Three prominent U.S. senators have called for the American government to openly provide direct military aid to Syrian rebels fighting to oust the regime of President Bashar al-Assad.
Senators John McCain, Joseph Lieberman and Lindsey Graham penned a piece in the Washington Post, calling for direct U.S. military assistance for the Syrian rebels. Citing U.S. national security interests they call for support for the rebels, arguing it is necessary to prevent the use or transfer of the regime's chemical and and biological weapons, and to prevent al Qaeda securing a stronger foothold in the area.
Syrian rebels are already receiving the financial backing of Saudi Arabia and Qatar, as Reuters reported. Moreover, Hillary Clinton has stated the U.S. government is providing "communications equipment that will help activists organize, evade attacks by the regime and connect to the outside world."
The United Nations is ignoring the fact that al Qaeda fighters are taking advantage of the Syria situation to strengthen their position in the region. This report quotes the New York Times: “Al Qaeda and other Islamic extremists are doing their best to hijack the Syrian revolution…The evidence is mounting that Syria has become a magnet for Sunni extremists, including those operating under the banner of Al Qaeda.”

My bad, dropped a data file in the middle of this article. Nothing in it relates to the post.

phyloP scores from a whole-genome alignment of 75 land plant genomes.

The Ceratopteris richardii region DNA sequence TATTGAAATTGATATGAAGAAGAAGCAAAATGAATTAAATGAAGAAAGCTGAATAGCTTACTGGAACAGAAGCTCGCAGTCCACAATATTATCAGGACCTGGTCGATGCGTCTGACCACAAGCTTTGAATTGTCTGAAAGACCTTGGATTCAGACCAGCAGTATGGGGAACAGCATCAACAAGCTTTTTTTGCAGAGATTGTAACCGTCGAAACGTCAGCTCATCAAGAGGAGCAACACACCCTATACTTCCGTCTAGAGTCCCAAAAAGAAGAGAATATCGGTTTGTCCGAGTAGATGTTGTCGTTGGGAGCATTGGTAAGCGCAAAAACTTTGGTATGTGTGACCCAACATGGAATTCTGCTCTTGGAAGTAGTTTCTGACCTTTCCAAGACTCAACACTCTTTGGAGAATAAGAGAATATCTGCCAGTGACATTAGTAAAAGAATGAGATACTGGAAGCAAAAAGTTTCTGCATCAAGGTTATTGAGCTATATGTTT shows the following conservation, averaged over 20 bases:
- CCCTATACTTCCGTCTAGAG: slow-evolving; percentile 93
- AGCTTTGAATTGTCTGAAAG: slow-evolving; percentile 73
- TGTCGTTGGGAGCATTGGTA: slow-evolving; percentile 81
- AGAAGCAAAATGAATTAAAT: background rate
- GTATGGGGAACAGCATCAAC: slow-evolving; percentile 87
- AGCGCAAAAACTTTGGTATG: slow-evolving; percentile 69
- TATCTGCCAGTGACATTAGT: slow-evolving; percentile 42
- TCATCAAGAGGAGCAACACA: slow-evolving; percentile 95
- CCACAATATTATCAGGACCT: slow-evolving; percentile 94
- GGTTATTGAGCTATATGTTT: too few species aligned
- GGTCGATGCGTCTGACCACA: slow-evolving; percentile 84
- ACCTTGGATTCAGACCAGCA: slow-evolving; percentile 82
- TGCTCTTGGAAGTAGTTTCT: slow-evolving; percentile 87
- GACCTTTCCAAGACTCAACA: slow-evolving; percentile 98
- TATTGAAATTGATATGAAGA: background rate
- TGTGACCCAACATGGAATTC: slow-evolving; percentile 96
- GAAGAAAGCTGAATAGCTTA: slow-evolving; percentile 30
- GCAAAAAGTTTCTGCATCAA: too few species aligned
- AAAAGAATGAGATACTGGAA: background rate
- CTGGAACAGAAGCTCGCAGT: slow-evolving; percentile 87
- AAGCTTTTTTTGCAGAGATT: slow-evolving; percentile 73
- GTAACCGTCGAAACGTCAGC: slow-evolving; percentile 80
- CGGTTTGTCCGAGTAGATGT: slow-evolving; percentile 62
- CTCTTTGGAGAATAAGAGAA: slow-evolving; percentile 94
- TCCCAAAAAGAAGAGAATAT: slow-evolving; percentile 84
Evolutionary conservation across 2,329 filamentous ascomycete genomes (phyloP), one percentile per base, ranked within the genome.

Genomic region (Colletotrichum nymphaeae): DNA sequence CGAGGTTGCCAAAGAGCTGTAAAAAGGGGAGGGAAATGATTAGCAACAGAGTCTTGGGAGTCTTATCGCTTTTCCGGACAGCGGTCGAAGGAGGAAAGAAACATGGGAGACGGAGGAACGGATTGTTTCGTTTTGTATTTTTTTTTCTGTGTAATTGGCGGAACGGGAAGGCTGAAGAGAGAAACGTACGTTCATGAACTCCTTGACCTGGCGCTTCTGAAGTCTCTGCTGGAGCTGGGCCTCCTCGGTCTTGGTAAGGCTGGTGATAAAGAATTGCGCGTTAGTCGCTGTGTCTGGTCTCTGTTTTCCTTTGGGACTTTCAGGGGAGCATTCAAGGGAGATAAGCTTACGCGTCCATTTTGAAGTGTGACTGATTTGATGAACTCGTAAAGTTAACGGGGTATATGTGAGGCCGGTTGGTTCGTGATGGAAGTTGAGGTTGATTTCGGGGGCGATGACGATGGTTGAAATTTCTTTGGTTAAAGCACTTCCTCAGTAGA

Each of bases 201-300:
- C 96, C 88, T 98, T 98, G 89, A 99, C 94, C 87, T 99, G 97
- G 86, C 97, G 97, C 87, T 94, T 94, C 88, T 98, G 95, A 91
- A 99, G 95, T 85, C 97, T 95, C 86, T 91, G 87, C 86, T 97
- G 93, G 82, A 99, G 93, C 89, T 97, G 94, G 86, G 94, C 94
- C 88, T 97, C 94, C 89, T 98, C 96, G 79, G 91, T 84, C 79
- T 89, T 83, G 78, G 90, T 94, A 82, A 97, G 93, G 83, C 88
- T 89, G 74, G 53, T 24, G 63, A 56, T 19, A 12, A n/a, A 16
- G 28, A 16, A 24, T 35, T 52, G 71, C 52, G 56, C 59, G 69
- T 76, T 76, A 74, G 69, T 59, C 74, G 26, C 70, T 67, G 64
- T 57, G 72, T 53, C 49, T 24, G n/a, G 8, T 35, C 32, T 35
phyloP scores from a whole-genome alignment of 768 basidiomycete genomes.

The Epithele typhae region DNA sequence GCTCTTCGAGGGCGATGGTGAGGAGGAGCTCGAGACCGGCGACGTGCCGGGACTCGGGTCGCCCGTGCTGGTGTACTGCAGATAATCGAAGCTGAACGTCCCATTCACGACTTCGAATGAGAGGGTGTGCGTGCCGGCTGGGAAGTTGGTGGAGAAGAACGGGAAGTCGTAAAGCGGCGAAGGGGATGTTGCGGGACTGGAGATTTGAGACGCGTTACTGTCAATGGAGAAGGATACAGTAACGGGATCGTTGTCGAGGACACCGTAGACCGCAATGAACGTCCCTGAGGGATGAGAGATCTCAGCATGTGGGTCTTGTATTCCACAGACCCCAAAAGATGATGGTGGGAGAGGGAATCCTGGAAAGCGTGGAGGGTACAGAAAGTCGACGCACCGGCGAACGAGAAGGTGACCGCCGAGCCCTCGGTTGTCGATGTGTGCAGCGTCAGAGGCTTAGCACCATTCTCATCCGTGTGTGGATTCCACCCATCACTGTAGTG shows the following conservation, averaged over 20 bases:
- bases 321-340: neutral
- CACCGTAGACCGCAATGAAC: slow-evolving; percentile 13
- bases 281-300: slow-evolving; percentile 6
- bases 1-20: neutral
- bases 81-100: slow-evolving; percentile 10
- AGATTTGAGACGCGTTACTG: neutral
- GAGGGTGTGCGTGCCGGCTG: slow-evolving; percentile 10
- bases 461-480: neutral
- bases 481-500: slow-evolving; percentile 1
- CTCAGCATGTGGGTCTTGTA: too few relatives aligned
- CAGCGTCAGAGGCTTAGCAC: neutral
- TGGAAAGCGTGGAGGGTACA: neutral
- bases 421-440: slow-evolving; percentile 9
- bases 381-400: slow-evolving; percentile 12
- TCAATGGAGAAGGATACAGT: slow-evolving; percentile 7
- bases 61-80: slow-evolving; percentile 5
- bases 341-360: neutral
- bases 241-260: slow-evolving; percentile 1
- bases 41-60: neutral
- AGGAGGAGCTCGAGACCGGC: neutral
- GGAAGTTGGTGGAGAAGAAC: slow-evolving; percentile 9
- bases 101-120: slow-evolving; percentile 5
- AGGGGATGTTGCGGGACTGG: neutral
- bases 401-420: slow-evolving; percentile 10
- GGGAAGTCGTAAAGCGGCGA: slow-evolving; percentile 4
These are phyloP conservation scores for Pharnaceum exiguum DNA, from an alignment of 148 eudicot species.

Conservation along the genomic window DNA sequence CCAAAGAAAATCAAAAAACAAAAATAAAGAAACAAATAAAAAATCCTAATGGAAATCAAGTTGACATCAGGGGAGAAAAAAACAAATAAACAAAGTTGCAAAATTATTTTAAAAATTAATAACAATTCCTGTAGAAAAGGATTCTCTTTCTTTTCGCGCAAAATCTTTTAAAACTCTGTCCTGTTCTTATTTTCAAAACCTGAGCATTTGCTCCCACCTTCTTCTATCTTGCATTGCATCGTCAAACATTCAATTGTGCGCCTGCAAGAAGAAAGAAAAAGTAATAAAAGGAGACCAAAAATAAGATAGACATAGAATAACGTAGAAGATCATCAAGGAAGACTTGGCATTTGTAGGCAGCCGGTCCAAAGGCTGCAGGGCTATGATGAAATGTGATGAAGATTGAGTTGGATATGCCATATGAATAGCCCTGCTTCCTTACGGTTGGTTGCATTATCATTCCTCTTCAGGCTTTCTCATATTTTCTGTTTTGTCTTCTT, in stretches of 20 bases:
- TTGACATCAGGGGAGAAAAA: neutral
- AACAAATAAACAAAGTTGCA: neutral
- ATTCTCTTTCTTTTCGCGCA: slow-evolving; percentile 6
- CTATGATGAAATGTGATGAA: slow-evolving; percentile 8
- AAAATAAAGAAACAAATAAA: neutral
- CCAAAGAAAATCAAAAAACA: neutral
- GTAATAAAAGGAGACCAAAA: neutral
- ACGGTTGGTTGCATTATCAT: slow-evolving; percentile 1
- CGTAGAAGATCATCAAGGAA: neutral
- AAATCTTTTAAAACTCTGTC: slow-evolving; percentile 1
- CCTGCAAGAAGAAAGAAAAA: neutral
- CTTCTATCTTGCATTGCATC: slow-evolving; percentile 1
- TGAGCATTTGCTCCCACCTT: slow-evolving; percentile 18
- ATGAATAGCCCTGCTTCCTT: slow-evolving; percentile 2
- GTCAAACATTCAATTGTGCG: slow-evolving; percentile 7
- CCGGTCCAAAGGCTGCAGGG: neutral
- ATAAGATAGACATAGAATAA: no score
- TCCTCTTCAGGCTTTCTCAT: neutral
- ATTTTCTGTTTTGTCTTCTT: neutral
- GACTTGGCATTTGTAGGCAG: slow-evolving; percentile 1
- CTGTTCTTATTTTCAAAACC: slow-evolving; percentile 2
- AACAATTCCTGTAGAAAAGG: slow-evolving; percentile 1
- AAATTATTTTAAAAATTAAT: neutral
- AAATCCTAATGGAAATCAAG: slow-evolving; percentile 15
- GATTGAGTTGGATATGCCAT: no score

The information is not new. Back in January Digital Journal reported a Wahhabi army was amassing on the Turkish-Syrian border comprising Islamic extremists including former al Qaeda operatives who had fought in Iraq. The army was forming under the leadership of Libyan Abdel Hakim Belhaj whom the CIA had linked to al Qaeda.
As the Washington Blog points out the U.S. support for the Syrian rebels puts them firmly on the same side as al Qaeda, Hamas and the Muslim Brotherhood, so using the argument that the U.S. should provide military aid to stop al Qaeda gaining power in the area is rather contradictory.
This opinion article was written by an independent writer. The opinions and views expressed herein are those of the author and are not necessarily intended to reflect those of DigitalJournal.com